Hearing Reveals Deep Skepticism About New War Powers Authority
Washington, D.C. – Senators, military leaders and administration officials today voiced deep skepticism about calls for a new Authorization for Use of Military Force, concerns shared by Human Rights First. The discussion occurred as the Senate Armed Services Committee explored the current 2001 AUMF, which could expire when the United States leaves Afghanistan.
Many members of the committee appeared to echo the sentiments of Ranking Member Senator Jim Inhofe (R-OK), who observed, “If it ain’t broke, don’t fix it.” In addition, a joint statement for the record submitted by the Department of Defense added that there is no need for a new AUMF and that “existing authorities are adequate for this armed conflict.”
Human Rights First’s Dixon Osburn said, “Today the military confirmed that it can handle existing threats without a new AUMF and the administration is not seeking expanded authorities. That’s the bottom line here. Congress has every right to be concerned about taking steps to authorize permanent, global war against terrorist groups wherever they may reside. The American people don’t want that.”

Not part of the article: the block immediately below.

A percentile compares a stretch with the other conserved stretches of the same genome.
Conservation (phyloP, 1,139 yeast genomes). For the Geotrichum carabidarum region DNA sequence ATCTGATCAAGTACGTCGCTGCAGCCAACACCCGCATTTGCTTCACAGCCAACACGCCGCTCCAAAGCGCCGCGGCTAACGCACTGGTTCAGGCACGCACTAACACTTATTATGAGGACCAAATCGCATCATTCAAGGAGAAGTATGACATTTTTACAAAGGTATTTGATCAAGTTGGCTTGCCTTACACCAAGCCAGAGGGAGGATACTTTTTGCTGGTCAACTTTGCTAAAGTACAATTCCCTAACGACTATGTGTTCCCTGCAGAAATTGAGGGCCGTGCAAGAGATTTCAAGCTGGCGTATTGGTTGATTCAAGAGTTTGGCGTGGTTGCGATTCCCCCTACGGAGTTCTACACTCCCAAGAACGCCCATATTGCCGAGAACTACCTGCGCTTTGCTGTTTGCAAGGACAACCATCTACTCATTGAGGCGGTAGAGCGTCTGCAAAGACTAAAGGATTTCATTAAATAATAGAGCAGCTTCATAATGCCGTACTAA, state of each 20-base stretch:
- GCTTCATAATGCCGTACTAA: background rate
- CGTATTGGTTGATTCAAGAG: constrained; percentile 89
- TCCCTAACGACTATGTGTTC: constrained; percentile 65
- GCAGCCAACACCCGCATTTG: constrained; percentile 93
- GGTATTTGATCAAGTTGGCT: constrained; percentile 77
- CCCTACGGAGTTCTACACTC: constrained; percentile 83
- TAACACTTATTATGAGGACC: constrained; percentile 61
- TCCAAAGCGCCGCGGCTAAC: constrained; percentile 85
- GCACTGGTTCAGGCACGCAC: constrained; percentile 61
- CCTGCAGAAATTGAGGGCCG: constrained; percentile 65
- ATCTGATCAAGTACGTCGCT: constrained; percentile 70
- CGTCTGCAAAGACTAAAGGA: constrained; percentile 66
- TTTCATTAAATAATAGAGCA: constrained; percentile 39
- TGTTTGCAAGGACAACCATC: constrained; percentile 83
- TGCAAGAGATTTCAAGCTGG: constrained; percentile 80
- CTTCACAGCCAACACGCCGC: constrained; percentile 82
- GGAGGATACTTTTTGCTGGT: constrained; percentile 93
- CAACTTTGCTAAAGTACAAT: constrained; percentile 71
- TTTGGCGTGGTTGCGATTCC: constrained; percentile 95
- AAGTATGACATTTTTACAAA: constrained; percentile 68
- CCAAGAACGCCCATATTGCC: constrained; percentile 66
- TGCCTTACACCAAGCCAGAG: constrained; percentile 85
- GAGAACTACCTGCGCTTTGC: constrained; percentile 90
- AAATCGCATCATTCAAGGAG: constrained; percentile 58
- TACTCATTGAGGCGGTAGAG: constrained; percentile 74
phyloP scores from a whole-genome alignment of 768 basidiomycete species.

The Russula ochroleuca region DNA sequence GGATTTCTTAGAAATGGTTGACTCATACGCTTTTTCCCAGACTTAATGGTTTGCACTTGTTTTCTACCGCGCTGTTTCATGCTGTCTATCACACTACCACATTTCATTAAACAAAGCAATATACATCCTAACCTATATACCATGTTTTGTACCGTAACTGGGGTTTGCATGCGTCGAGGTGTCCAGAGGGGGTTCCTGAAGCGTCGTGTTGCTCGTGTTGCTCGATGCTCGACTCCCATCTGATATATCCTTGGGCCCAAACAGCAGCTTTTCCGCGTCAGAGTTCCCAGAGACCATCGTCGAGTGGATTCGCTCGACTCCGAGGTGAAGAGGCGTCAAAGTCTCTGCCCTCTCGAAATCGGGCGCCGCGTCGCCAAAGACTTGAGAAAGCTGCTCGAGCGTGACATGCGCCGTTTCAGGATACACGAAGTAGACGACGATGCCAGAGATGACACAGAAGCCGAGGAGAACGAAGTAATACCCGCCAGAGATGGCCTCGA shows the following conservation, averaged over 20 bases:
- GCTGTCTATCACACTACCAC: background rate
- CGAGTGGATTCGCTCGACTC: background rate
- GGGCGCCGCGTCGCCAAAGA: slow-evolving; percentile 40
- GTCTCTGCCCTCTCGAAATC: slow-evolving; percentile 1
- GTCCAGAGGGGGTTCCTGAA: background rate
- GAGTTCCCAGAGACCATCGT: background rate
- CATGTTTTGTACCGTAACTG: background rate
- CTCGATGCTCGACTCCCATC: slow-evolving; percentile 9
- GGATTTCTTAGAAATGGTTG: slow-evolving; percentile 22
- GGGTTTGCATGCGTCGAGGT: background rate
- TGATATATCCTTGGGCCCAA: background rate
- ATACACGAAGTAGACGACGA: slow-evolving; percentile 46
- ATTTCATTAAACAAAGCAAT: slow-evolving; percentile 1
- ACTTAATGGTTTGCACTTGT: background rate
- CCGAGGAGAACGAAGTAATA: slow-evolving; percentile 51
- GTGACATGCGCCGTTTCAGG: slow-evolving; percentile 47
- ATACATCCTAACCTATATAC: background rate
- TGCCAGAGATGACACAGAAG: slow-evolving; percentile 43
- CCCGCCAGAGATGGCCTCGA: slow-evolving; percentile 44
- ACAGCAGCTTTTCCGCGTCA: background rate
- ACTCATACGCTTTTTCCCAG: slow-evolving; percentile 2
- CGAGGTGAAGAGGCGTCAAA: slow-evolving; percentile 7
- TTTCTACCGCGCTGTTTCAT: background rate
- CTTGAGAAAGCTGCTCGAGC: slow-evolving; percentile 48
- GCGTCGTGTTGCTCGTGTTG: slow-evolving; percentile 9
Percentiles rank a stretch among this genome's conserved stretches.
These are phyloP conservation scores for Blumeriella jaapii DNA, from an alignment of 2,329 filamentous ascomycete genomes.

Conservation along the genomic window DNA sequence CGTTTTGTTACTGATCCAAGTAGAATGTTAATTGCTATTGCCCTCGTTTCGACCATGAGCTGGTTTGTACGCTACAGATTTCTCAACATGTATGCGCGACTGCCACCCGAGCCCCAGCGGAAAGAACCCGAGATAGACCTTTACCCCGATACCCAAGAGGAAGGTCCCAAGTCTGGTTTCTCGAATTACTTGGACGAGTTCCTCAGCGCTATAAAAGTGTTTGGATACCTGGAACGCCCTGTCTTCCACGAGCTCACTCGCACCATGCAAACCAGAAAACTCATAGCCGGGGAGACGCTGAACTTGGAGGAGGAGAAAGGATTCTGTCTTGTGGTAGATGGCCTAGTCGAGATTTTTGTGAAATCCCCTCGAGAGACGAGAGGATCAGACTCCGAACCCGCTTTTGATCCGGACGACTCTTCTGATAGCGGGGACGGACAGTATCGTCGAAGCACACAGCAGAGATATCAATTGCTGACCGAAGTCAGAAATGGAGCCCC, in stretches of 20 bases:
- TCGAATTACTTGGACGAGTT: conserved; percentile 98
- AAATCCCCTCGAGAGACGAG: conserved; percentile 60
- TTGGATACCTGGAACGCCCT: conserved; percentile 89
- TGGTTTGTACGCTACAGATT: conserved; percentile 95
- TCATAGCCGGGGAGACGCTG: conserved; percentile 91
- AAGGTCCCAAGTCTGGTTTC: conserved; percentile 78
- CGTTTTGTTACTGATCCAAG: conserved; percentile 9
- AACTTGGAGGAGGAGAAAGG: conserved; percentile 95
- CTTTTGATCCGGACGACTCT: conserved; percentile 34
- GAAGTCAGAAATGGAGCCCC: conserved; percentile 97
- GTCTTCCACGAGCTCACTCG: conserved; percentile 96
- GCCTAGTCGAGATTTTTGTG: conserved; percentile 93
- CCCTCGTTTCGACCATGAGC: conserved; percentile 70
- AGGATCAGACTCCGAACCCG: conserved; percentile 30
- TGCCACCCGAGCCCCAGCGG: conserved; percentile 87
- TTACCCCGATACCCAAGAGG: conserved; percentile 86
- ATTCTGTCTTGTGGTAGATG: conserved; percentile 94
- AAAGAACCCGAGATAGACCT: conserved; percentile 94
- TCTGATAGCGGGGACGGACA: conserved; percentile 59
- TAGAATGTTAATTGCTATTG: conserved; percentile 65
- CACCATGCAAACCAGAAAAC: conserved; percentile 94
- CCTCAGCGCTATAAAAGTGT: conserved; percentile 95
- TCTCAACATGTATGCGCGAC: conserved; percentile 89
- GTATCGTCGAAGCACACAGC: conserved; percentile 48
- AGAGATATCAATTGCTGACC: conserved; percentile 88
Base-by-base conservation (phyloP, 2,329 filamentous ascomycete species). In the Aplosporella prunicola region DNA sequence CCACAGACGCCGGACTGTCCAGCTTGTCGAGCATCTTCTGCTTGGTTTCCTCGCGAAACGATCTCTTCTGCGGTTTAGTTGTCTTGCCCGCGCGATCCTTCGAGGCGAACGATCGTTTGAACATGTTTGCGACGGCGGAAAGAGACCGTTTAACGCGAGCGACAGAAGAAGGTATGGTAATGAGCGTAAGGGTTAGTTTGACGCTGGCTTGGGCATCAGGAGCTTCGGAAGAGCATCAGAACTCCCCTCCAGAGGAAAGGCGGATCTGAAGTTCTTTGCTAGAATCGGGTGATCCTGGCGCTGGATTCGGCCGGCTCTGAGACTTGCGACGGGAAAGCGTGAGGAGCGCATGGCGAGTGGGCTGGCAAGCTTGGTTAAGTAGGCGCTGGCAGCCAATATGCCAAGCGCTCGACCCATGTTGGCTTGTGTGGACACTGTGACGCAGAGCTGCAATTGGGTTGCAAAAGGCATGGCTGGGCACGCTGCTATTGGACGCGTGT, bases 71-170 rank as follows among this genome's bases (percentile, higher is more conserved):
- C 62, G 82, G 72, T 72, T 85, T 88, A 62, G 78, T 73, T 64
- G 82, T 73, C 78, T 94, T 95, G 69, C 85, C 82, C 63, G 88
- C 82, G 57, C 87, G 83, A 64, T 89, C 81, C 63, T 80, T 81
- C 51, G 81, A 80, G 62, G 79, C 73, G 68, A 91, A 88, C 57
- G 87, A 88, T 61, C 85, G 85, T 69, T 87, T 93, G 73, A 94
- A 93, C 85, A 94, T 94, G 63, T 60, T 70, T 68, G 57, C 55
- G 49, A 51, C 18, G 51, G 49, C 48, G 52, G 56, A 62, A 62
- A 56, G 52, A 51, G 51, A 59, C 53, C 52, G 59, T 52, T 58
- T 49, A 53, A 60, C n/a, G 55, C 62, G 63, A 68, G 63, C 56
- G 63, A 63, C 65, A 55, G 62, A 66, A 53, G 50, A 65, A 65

Human Rights First notes that during the ongoing debate about whether a new AUMF is needed, the administration should make clear that a group labeling itself as Al Qaeda does not necessarily make it an organization that actually has the ability or intent to attack the United States or its vital national security interests. And, as the Department of Defense confirmed today, “Should a new group threaten us…we would consult with Congress to determine whether additional tools are necessary or appropriate.”